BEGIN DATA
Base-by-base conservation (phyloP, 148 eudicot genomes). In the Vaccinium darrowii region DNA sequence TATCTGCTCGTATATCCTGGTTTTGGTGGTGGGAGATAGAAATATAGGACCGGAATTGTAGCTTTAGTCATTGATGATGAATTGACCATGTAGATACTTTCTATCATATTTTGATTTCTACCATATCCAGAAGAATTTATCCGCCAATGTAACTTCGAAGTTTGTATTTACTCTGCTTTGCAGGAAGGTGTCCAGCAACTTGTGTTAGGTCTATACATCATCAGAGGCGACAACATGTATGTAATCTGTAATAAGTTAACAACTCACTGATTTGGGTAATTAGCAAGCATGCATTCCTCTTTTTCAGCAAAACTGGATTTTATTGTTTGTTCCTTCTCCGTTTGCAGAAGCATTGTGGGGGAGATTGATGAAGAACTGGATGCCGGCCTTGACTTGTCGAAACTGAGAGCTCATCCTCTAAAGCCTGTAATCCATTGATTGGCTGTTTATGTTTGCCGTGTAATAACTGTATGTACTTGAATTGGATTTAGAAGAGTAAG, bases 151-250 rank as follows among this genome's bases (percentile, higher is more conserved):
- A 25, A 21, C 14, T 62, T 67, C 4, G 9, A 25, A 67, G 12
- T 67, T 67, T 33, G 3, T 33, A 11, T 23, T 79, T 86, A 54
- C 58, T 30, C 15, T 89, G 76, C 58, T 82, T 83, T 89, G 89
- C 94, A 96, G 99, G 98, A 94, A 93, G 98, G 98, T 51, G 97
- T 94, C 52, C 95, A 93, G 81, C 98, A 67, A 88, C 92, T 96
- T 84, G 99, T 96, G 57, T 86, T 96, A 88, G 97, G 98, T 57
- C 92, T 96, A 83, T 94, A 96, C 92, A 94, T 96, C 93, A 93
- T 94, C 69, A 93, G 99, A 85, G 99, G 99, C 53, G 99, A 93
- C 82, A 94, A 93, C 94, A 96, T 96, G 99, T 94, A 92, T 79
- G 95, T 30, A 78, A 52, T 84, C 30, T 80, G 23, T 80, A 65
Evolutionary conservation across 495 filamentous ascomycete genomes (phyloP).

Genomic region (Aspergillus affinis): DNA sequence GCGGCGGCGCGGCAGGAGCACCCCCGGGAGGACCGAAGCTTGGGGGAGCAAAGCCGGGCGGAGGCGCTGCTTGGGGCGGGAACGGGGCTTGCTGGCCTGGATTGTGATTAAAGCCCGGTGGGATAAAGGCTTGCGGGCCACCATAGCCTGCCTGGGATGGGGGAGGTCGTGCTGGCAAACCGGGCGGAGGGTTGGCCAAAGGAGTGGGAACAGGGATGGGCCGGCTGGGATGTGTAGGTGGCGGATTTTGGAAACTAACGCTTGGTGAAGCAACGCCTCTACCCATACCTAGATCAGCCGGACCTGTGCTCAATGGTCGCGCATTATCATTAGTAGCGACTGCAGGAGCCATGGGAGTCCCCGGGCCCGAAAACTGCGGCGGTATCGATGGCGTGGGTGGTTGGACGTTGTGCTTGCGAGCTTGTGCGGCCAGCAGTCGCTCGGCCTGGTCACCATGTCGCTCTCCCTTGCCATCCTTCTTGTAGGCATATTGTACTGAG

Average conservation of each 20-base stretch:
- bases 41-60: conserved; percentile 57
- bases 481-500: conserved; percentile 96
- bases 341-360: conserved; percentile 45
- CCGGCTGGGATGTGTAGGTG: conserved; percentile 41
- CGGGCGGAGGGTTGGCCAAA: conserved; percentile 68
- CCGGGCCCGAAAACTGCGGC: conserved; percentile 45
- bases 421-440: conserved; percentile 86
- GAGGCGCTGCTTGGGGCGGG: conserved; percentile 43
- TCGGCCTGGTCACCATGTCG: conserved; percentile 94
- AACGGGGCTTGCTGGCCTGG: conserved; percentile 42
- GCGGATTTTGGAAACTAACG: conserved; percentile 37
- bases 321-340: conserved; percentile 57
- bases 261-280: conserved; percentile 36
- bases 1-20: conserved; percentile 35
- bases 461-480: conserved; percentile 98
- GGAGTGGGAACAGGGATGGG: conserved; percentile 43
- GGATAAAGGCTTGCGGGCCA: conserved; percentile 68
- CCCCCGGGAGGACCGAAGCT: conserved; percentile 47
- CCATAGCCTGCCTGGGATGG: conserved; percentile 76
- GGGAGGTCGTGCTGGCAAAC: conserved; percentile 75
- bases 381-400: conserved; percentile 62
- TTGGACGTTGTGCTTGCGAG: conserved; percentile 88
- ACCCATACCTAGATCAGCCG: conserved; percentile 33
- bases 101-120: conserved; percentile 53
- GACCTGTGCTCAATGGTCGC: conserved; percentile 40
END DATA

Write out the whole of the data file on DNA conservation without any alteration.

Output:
Base-by-base conservation (phyloP, 148 eudicot genomes). In the Vaccinium darrowii region DNA sequence TATCTGCTCGTATATCCTGGTTTTGGTGGTGGGAGATAGAAATATAGGACCGGAATTGTAGCTTTAGTCATTGATGATGAATTGACCATGTAGATACTTTCTATCATATTTTGATTTCTACCATATCCAGAAGAATTTATCCGCCAATGTAACTTCGAAGTTTGTATTTACTCTGCTTTGCAGGAAGGTGTCCAGCAACTTGTGTTAGGTCTATACATCATCAGAGGCGACAACATGTATGTAATCTGTAATAAGTTAACAACTCACTGATTTGGGTAATTAGCAAGCATGCATTCCTCTTTTTCAGCAAAACTGGATTTTATTGTTTGTTCCTTCTCCGTTTGCAGAAGCATTGTGGGGGAGATTGATGAAGAACTGGATGCCGGCCTTGACTTGTCGAAACTGAGAGCTCATCCTCTAAAGCCTGTAATCCATTGATTGGCTGTTTATGTTTGCCGTGTAATAACTGTATGTACTTGAATTGGATTTAGAAGAGTAAG, bases 151-250 rank as follows among this genome's bases (percentile, higher is more conserved):
- A 25, A 21, C 14, T 62, T 67, C 4, G 9, A 25, A 67, G 12
- T 67, T 67, T 33, G 3, T 33, A 11, T 23, T 79, T 86, A 54
- C 58, T 30, C 15, T 89, G 76, C 58, T 82, T 83, T 89, G 89
- C 94, A 96, G 99, G 98, A 94, A 93, G 98, G 98, T 51, G 97
- T 94, C 52, C 95, A 93, G 81, C 98, A 67, A 88, C 92, T 96
- T 84, G 99, T 96, G 57, T 86, T 96, A 88, G 97, G 98, T 57
- C 92, T 96, A 83, T 94, A 96, C 92, A 94, T 96, C 93, A 93
- T 94, C 69, A 93, G 99, A 85, G 99, G 99, C 53, G 99, A 93
- C 82, A 94, A 93, C 94, A 96, T 96, G 99, T 94, A 92, T 79
- G 95, T 30, A 78, A 52, T 84, C 30, T 80, G 23, T 80, A 65
Evolutionary conservation across 495 filamentous ascomycete genomes (phyloP).

Genomic region (Aspergillus affinis): DNA sequence GCGGCGGCGCGGCAGGAGCACCCCCGGGAGGACCGAAGCTTGGGGGAGCAAAGCCGGGCGGAGGCGCTGCTTGGGGCGGGAACGGGGCTTGCTGGCCTGGATTGTGATTAAAGCCCGGTGGGATAAAGGCTTGCGGGCCACCATAGCCTGCCTGGGATGGGGGAGGTCGTGCTGGCAAACCGGGCGGAGGGTTGGCCAAAGGAGTGGGAACAGGGATGGGCCGGCTGGGATGTGTAGGTGGCGGATTTTGGAAACTAACGCTTGGTGAAGCAACGCCTCTACCCATACCTAGATCAGCCGGACCTGTGCTCAATGGTCGCGCATTATCATTAGTAGCGACTGCAGGAGCCATGGGAGTCCCCGGGCCCGAAAACTGCGGCGGTATCGATGGCGTGGGTGGTTGGACGTTGTGCTTGCGAGCTTGTGCGGCCAGCAGTCGCTCGGCCTGGTCACCATGTCGCTCTCCCTTGCCATCCTTCTTGTAGGCATATTGTACTGAG

Average conservation of each 20-base stretch:
- bases 41-60: conserved; percentile 57
- bases 481-500: conserved; percentile 96
- bases 341-360: conserved; percentile 45
- CCGGCTGGGATGTGTAGGTG: conserved; percentile 41
- CGGGCGGAGGGTTGGCCAAA: conserved; percentile 68
- CCGGGCCCGAAAACTGCGGC: conserved; percentile 45
- bases 421-440: conserved; percentile 86
- GAGGCGCTGCTTGGGGCGGG: conserved; percentile 43
- TCGGCCTGGTCACCATGTCG: conserved; percentile 94
- AACGGGGCTTGCTGGCCTGG: conserved; percentile 42
- GCGGATTTTGGAAACTAACG: conserved; percentile 37
- bases 321-340: conserved; percentile 57
- bases 261-280: conserved; percentile 36
- bases 1-20: conserved; percentile 35
- bases 461-480: conserved; percentile 98
- GGAGTGGGAACAGGGATGGG: conserved; percentile 43
- GGATAAAGGCTTGCGGGCCA: conserved; percentile 68
- CCCCCGGGAGGACCGAAGCT: conserved; percentile 47
- CCATAGCCTGCCTGGGATGG: conserved; percentile 76
- GGGAGGTCGTGCTGGCAAAC: conserved; percentile 75
- bases 381-400: conserved; percentile 62
- TTGGACGTTGTGCTTGCGAG: conserved; percentile 88
- ACCCATACCTAGATCAGCCG: conserved; percentile 33
- bases 101-120: conserved; percentile 53
- GACCTGTGCTCAATGGTCGC: conserved; percentile 40